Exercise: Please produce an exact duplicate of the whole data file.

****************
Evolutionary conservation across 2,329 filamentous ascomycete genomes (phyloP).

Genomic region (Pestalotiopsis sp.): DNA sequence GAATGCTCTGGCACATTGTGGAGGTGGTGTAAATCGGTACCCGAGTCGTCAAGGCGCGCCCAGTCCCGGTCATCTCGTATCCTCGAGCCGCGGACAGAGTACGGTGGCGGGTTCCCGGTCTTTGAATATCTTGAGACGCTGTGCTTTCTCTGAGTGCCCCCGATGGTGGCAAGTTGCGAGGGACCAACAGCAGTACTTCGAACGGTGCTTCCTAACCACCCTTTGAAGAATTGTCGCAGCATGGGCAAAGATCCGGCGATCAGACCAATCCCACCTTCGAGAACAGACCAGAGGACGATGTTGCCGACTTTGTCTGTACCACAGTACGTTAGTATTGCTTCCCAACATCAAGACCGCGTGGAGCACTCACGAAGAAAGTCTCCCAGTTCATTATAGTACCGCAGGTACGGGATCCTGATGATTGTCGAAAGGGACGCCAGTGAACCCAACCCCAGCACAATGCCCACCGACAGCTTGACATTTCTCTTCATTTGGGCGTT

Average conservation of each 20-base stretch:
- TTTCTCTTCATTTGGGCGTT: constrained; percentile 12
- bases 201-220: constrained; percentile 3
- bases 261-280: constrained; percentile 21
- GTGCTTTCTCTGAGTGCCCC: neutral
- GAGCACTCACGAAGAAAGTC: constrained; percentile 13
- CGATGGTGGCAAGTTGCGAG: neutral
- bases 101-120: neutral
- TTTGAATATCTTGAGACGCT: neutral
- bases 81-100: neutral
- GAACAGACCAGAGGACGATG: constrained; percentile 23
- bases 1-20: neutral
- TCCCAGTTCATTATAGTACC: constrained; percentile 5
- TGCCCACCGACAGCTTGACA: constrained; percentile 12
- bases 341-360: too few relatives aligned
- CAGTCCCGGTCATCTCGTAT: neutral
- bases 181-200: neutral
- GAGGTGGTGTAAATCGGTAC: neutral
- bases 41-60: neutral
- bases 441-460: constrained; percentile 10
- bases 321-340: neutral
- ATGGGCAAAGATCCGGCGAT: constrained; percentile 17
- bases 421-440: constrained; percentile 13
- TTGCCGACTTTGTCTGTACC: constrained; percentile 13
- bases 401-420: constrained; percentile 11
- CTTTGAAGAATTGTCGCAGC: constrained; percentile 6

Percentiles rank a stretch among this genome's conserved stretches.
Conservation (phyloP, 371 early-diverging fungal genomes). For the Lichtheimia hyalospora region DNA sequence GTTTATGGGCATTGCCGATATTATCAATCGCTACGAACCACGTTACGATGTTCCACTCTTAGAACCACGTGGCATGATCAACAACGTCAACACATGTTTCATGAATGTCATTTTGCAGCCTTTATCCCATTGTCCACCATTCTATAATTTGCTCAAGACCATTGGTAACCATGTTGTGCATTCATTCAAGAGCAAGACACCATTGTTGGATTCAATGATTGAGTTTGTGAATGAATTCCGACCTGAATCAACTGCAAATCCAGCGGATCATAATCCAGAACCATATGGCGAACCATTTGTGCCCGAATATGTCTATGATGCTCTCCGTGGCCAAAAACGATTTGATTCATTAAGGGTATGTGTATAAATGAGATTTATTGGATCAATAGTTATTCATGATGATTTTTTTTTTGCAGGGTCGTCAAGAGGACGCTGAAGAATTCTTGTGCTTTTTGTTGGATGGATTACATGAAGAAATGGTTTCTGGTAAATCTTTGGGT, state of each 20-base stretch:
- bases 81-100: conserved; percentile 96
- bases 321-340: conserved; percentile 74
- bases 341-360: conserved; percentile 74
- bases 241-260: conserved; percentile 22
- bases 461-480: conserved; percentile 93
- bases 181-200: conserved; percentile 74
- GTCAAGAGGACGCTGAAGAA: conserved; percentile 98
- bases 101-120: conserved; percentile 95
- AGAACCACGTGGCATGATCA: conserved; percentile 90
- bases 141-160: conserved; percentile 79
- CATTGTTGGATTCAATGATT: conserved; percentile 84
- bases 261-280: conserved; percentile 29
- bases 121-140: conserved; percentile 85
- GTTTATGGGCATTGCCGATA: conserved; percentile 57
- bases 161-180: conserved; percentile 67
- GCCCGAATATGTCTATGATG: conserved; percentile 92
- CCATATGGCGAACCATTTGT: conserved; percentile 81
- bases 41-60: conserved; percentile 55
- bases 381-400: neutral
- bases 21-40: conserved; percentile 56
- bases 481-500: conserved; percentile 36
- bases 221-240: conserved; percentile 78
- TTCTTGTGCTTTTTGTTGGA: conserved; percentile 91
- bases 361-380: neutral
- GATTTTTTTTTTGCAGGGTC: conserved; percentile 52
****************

Evolutionary conservation across 2,329 filamentous ascomycete genomes (phyloP).

Genomic region (Pestalotiopsis sp.): DNA sequence GAATGCTCTGGCACATTGTGGAGGTGGTGTAAATCGGTACCCGAGTCGTCAAGGCGCGCCCAGTCCCGGTCATCTCGTATCCTCGAGCCGCGGACAGAGTACGGTGGCGGGTTCCCGGTCTTTGAATATCTTGAGACGCTGTGCTTTCTCTGAGTGCCCCCGATGGTGGCAAGTTGCGAGGGACCAACAGCAGTACTTCGAACGGTGCTTCCTAACCACCCTTTGAAGAATTGTCGCAGCATGGGCAAAGATCCGGCGATCAGACCAATCCCACCTTCGAGAACAGACCAGAGGACGATGTTGCCGACTTTGTCTGTACCACAGTACGTTAGTATTGCTTCCCAACATCAAGACCGCGTGGAGCACTCACGAAGAAAGTCTCCCAGTTCATTATAGTACCGCAGGTACGGGATCCTGATGATTGTCGAAAGGGACGCCAGTGAACCCAACCCCAGCACAATGCCCACCGACAGCTTGACATTTCTCTTCATTTGGGCGTT

Average conservation of each 20-base stretch:
- TTTCTCTTCATTTGGGCGTT: constrained; percentile 12
- bases 201-220: constrained; percentile 3
- bases 261-280: constrained; percentile 21
- GTGCTTTCTCTGAGTGCCCC: neutral
- GAGCACTCACGAAGAAAGTC: constrained; percentile 13
- CGATGGTGGCAAGTTGCGAG: neutral
- bases 101-120: neutral
- TTTGAATATCTTGAGACGCT: neutral
- bases 81-100: neutral
- GAACAGACCAGAGGACGATG: constrained; percentile 23
- bases 1-20: neutral
- TCCCAGTTCATTATAGTACC: constrained; percentile 5
- TGCCCACCGACAGCTTGACA: constrained; percentile 12
- bases 341-360: too few relatives aligned
- CAGTCCCGGTCATCTCGTAT: neutral
- bases 181-200: neutral
- GAGGTGGTGTAAATCGGTAC: neutral
- bases 41-60: neutral
- bases 441-460: constrained; percentile 10
- bases 321-340: neutral
- ATGGGCAAAGATCCGGCGAT: constrained; percentile 17
- bases 421-440: constrained; percentile 13
- TTGCCGACTTTGTCTGTACC: constrained; percentile 13
- bases 401-420: constrained; percentile 11
- CTTTGAAGAATTGTCGCAGC: constrained; percentile 6

Percentiles rank a stretch among this genome's conserved stretches.
Conservation (phyloP, 371 early-diverging fungal genomes). For the Lichtheimia hyalospora region DNA sequence GTTTATGGGCATTGCCGATATTATCAATCGCTACGAACCACGTTACGATGTTCCACTCTTAGAACCACGTGGCATGATCAACAACGTCAACACATGTTTCATGAATGTCATTTTGCAGCCTTTATCCCATTGTCCACCATTCTATAATTTGCTCAAGACCATTGGTAACCATGTTGTGCATTCATTCAAGAGCAAGACACCATTGTTGGATTCAATGATTGAGTTTGTGAATGAATTCCGACCTGAATCAACTGCAAATCCAGCGGATCATAATCCAGAACCATATGGCGAACCATTTGTGCCCGAATATGTCTATGATGCTCTCCGTGGCCAAAAACGATTTGATTCATTAAGGGTATGTGTATAAATGAGATTTATTGGATCAATAGTTATTCATGATGATTTTTTTTTTGCAGGGTCGTCAAGAGGACGCTGAAGAATTCTTGTGCTTTTTGTTGGATGGATTACATGAAGAAATGGTTTCTGGTAAATCTTTGGGT, state of each 20-base stretch:
- bases 81-100: conserved; percentile 96
- bases 321-340: conserved; percentile 74
- bases 341-360: conserved; percentile 74
- bases 241-260: conserved; percentile 22
- bases 461-480: conserved; percentile 93
- bases 181-200: conserved; percentile 74
- GTCAAGAGGACGCTGAAGAA: conserved; percentile 98
- bases 101-120: conserved; percentile 95
- AGAACCACGTGGCATGATCA: conserved; percentile 90
- bases 141-160: conserved; percentile 79
- CATTGTTGGATTCAATGATT: conserved; percentile 84
- bases 261-280: conserved; percentile 29
- bases 121-140: conserved; percentile 85
- GTTTATGGGCATTGCCGATA: conserved; percentile 57
- bases 161-180: conserved; percentile 67
- GCCCGAATATGTCTATGATG: conserved; percentile 92
- CCATATGGCGAACCATTTGT: conserved; percentile 81
- bases 41-60: conserved; percentile 55
- bases 381-400: neutral
- bases 21-40: conserved; percentile 56
- bases 481-500: conserved; percentile 36
- bases 221-240: conserved; percentile 78
- TTCTTGTGCTTTTTGTTGGA: conserved; percentile 91
- bases 361-380: neutral
- GATTTTTTTTTTGCAGGGTC: conserved; percentile 52